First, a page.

The voodoo aspect of this book is a bit odd, but its a very readable story set about eight years after Neuromancer. I like that it is not a “me too” story, and has its own unique and interesting plot arc. Overall a good read.
[award: nominee hugo 1987; nominee nebula 1986]
This is the third book in the Baroque Cycle, after Quicksilver and King of the Vagabonds. Large chunks of this book are written in the form of letters, which I imagine might annoy some readers. I enjoyed this book, but you have to be in the right mood to read it because some of the prose is quite dense.
[isbn: 0060593083; 0060833181]
This book is very different from the other Joe Haldeman stuff I have read. The other stuff has been serious, thoughtful, and well written. This is attempting to be more of a parody book, much like what you’d get from Harry Harrison. Perhaps that’s the influence of the co-author, Joe’s brother.
I must say however that the end was unexpected and interesting. The last 50 pages was the best bit of this book by far.
This is the second book in the iBooks spinoff series based on Asimov’s robot mysteries and the Robot City and Robots and Aliens series. Overall it fits into the Foundation Series acceptably. This book is a mystery much like Mark’s first Mirage.
I think overall this book is better written than Mirage, and is certainly better plotted than the Robot City and Robots and Aliens series. The book is believable and entertaining, without having to suspend too much disbelief. I enjoyed it, although the book isn’t important to the development of Foundation Series overall.
This is an anthology of Pern stories. It doesn’t really stand on its own though, you’re much better off having read the other Pern books first. The stories are:
- The Survey: P.E.R.N.: this story feels quite lazy. There are new characters, but they aren’t well introduced. They find the planet later called Pern, and explore it, but the story is entirely descriptive with no real plot to speak of. A story that’s only interesting if you’re obsessed with all things Pern. Its especially important that you’ve read Dragonsdawn before this story.
- The Dolphin’s Bell: this story recycles characters introduced in Dragonsdawn to tell another side of the evacuation from Landing story. Its an ok story, but its not ground breaking.
- The Fort of Red Hanrahan: covers the settlement of the second Hold on Pern. This story feels more like a real story, even if it is a bit shallow. Better than the previous two stories.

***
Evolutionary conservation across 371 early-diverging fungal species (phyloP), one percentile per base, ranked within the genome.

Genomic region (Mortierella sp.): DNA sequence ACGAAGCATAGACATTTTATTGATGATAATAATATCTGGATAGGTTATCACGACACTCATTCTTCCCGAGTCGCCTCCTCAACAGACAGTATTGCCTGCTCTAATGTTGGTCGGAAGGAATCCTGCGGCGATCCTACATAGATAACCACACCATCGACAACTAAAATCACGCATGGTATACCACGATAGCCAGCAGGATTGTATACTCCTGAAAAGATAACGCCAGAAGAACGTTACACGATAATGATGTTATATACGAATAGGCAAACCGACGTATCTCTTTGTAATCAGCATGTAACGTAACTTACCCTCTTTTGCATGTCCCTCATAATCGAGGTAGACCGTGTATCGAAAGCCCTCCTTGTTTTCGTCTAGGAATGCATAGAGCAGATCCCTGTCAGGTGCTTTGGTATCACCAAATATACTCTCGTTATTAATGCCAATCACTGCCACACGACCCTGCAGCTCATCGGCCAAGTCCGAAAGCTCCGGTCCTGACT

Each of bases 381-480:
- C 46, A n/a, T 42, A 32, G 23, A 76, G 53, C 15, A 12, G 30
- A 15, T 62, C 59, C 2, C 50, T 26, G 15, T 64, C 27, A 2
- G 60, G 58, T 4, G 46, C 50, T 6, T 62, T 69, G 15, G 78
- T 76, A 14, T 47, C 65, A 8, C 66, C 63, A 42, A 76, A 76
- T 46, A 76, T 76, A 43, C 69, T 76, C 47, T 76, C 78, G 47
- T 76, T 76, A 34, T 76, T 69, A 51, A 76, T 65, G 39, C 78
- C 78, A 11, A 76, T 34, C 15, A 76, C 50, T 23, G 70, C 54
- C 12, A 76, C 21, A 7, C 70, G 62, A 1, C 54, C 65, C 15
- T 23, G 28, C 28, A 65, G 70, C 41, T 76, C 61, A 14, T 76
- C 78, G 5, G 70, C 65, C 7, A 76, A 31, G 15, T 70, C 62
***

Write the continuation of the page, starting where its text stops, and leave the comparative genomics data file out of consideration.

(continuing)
- The Second Weyr: this is more of a traditional dragon rider story, and quite good. It doesn’t feel as much like an afterthought as the other stories, and was a good read. The title is a bit of a fib, as this story explains the existence of the next three weyrs.
- Rescue Run: this was a good story too, covering why the settlers were never rescued.
Overall, I’d say this collecting was ok, but nothing particularly special.
This book really worked for me. I’ve seen other people criticize it for being juvenile, but I don’t feel its any more juvenile than The Forever War, which is considered a classic. The style is quite conversational, as if the main protagonist is talking to you and explaining the story, but I liked that. This is a great book.
[isbn: 9780441017393; 0441017398]
This is just a quick post at the moment because the project isn’t done and I am distracted by other things… The thermostat for the central heater in my house became unreliable a week or two ago. My wife rang around and a new one from the manufacturer of the heater was going to be $450 AUD. So, it seemed obvious to make my own. I’ve just installed the 1.0 of it, with the board layout and manufacture being done by Doug once again.
Other people seem to lack a PCB manufacturing back neighbour. I highly recommend you acquire one if possible.
I read this book on the recommendation of my father. Its Cherryh’s first book, and I think you can see that from the awkward phrasing in places. Its an ok read, but not the best of her books that I’ve read. I found the grammar hard enough to parse that the book was harder work than it should have been.
This is the final book in the Cyteen trilogy (proceeded by Cyteen: The Betrayal and Cyteen: The Rebirth). This book is good in that it avoids much of the politics that mired the first book. Additionally, its nice to see Ari2 and Justin resolve some of their differences, even if its from a position of mutual distrust. The series doesn’t really resolve the problem of Ari’s research, but I assume that theme is covered more in later books.
[award: winner hugo 1989]